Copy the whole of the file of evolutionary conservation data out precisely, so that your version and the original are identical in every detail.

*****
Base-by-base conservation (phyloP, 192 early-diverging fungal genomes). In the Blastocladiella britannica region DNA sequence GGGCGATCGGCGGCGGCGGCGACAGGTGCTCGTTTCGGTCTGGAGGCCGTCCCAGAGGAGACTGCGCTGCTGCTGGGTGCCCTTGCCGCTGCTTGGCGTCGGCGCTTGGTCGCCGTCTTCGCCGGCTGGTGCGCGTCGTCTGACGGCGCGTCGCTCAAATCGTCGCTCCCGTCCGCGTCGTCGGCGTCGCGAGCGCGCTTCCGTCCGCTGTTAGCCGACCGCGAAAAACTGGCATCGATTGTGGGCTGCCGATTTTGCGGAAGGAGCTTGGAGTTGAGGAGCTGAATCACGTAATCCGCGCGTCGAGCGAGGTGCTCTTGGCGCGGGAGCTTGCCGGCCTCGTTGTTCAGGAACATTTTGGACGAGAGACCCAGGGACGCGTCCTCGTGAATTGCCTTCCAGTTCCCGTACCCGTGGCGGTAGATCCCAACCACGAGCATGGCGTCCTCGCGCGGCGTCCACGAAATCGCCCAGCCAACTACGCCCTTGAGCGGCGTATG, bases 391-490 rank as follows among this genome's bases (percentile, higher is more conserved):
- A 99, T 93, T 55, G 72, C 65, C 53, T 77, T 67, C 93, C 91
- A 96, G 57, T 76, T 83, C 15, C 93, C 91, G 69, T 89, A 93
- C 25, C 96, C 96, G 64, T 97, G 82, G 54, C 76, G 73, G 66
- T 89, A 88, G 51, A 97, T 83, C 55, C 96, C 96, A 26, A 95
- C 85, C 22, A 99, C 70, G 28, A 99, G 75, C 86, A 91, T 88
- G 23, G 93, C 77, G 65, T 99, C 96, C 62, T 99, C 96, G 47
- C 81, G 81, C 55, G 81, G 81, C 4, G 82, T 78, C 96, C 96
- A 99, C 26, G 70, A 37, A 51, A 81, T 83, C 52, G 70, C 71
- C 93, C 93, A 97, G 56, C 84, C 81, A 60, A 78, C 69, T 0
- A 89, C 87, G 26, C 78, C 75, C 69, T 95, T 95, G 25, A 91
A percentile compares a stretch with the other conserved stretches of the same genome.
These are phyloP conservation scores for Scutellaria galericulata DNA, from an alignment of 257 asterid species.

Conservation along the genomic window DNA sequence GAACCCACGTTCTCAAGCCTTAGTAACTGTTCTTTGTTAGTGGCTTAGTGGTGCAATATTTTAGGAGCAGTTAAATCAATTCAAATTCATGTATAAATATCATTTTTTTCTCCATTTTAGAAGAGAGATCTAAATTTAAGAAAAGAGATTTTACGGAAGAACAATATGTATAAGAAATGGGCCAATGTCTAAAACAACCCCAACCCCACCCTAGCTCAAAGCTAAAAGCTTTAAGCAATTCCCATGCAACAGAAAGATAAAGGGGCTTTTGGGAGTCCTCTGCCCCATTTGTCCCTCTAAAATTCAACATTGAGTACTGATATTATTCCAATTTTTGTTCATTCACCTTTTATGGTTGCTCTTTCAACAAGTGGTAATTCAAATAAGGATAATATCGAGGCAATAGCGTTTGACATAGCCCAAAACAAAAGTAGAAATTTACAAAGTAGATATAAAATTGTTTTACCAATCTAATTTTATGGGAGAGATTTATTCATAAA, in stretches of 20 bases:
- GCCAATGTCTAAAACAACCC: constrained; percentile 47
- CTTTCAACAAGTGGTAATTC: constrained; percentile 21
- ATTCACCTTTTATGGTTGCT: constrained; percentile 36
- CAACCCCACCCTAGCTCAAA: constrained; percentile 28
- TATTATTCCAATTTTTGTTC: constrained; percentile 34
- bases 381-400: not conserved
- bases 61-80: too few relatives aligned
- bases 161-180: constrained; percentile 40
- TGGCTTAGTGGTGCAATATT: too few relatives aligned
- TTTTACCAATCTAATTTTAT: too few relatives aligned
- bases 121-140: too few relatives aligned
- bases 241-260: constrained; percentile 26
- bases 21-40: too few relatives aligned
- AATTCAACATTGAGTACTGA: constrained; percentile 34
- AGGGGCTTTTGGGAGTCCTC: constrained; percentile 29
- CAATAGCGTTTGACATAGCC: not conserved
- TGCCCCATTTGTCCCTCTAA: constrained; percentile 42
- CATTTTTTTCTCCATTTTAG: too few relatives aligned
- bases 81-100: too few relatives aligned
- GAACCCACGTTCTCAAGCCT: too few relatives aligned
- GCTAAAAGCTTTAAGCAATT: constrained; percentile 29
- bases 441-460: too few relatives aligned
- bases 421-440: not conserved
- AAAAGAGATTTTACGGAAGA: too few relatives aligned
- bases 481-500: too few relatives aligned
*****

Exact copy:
Base-by-base conservation (phyloP, 192 early-diverging fungal genomes). In the Blastocladiella britannica region DNA sequence GGGCGATCGGCGGCGGCGGCGACAGGTGCTCGTTTCGGTCTGGAGGCCGTCCCAGAGGAGACTGCGCTGCTGCTGGGTGCCCTTGCCGCTGCTTGGCGTCGGCGCTTGGTCGCCGTCTTCGCCGGCTGGTGCGCGTCGTCTGACGGCGCGTCGCTCAAATCGTCGCTCCCGTCCGCGTCGTCGGCGTCGCGAGCGCGCTTCCGTCCGCTGTTAGCCGACCGCGAAAAACTGGCATCGATTGTGGGCTGCCGATTTTGCGGAAGGAGCTTGGAGTTGAGGAGCTGAATCACGTAATCCGCGCGTCGAGCGAGGTGCTCTTGGCGCGGGAGCTTGCCGGCCTCGTTGTTCAGGAACATTTTGGACGAGAGACCCAGGGACGCGTCCTCGTGAATTGCCTTCCAGTTCCCGTACCCGTGGCGGTAGATCCCAACCACGAGCATGGCGTCCTCGCGCGGCGTCCACGAAATCGCCCAGCCAACTACGCCCTTGAGCGGCGTATG, bases 391-490 rank as follows among this genome's bases (percentile, higher is more conserved):
- A 99, T 93, T 55, G 72, C 65, C 53, T 77, T 67, C 93, C 91
- A 96, G 57, T 76, T 83, C 15, C 93, C 91, G 69, T 89, A 93
- C 25, C 96, C 96, G 64, T 97, G 82, G 54, C 76, G 73, G 66
- T 89, A 88, G 51, A 97, T 83, C 55, C 96, C 96, A 26, A 95
- C 85, C 22, A 99, C 70, G 28, A 99, G 75, C 86, A 91, T 88
- G 23, G 93, C 77, G 65, T 99, C 96, C 62, T 99, C 96, G 47
- C 81, G 81, C 55, G 81, G 81, C 4, G 82, T 78, C 96, C 96
- A 99, C 26, G 70, A 37, A 51, A 81, T 83, C 52, G 70, C 71
- C 93, C 93, A 97, G 56, C 84, C 81, A 60, A 78, C 69, T 0
- A 89, C 87, G 26, C 78, C 75, C 69, T 95, T 95, G 25, A 91
A percentile compares a stretch with the other conserved stretches of the same genome.
These are phyloP conservation scores for Scutellaria galericulata DNA, from an alignment of 257 asterid species.

Conservation along the genomic window DNA sequence GAACCCACGTTCTCAAGCCTTAGTAACTGTTCTTTGTTAGTGGCTTAGTGGTGCAATATTTTAGGAGCAGTTAAATCAATTCAAATTCATGTATAAATATCATTTTTTTCTCCATTTTAGAAGAGAGATCTAAATTTAAGAAAAGAGATTTTACGGAAGAACAATATGTATAAGAAATGGGCCAATGTCTAAAACAACCCCAACCCCACCCTAGCTCAAAGCTAAAAGCTTTAAGCAATTCCCATGCAACAGAAAGATAAAGGGGCTTTTGGGAGTCCTCTGCCCCATTTGTCCCTCTAAAATTCAACATTGAGTACTGATATTATTCCAATTTTTGTTCATTCACCTTTTATGGTTGCTCTTTCAACAAGTGGTAATTCAAATAAGGATAATATCGAGGCAATAGCGTTTGACATAGCCCAAAACAAAAGTAGAAATTTACAAAGTAGATATAAAATTGTTTTACCAATCTAATTTTATGGGAGAGATTTATTCATAAA, in stretches of 20 bases:
- GCCAATGTCTAAAACAACCC: constrained; percentile 47
- CTTTCAACAAGTGGTAATTC: constrained; percentile 21
- ATTCACCTTTTATGGTTGCT: constrained; percentile 36
- CAACCCCACCCTAGCTCAAA: constrained; percentile 28
- TATTATTCCAATTTTTGTTC: constrained; percentile 34
- bases 381-400: not conserved
- bases 61-80: too few relatives aligned
- bases 161-180: constrained; percentile 40
- TGGCTTAGTGGTGCAATATT: too few relatives aligned
- TTTTACCAATCTAATTTTAT: too few relatives aligned
- bases 121-140: too few relatives aligned
- bases 241-260: constrained; percentile 26
- bases 21-40: too few relatives aligned
- AATTCAACATTGAGTACTGA: constrained; percentile 34
- AGGGGCTTTTGGGAGTCCTC: constrained; percentile 29
- CAATAGCGTTTGACATAGCC: not conserved
- TGCCCCATTTGTCCCTCTAA: constrained; percentile 42
- CATTTTTTTCTCCATTTTAG: too few relatives aligned
- bases 81-100: too few relatives aligned
- GAACCCACGTTCTCAAGCCT: too few relatives aligned
- GCTAAAAGCTTTAAGCAATT: constrained; percentile 29
- bases 441-460: too few relatives aligned
- bases 421-440: not conserved
- AAAAGAGATTTTACGGAAGA: too few relatives aligned
- bases 481-500: too few relatives aligned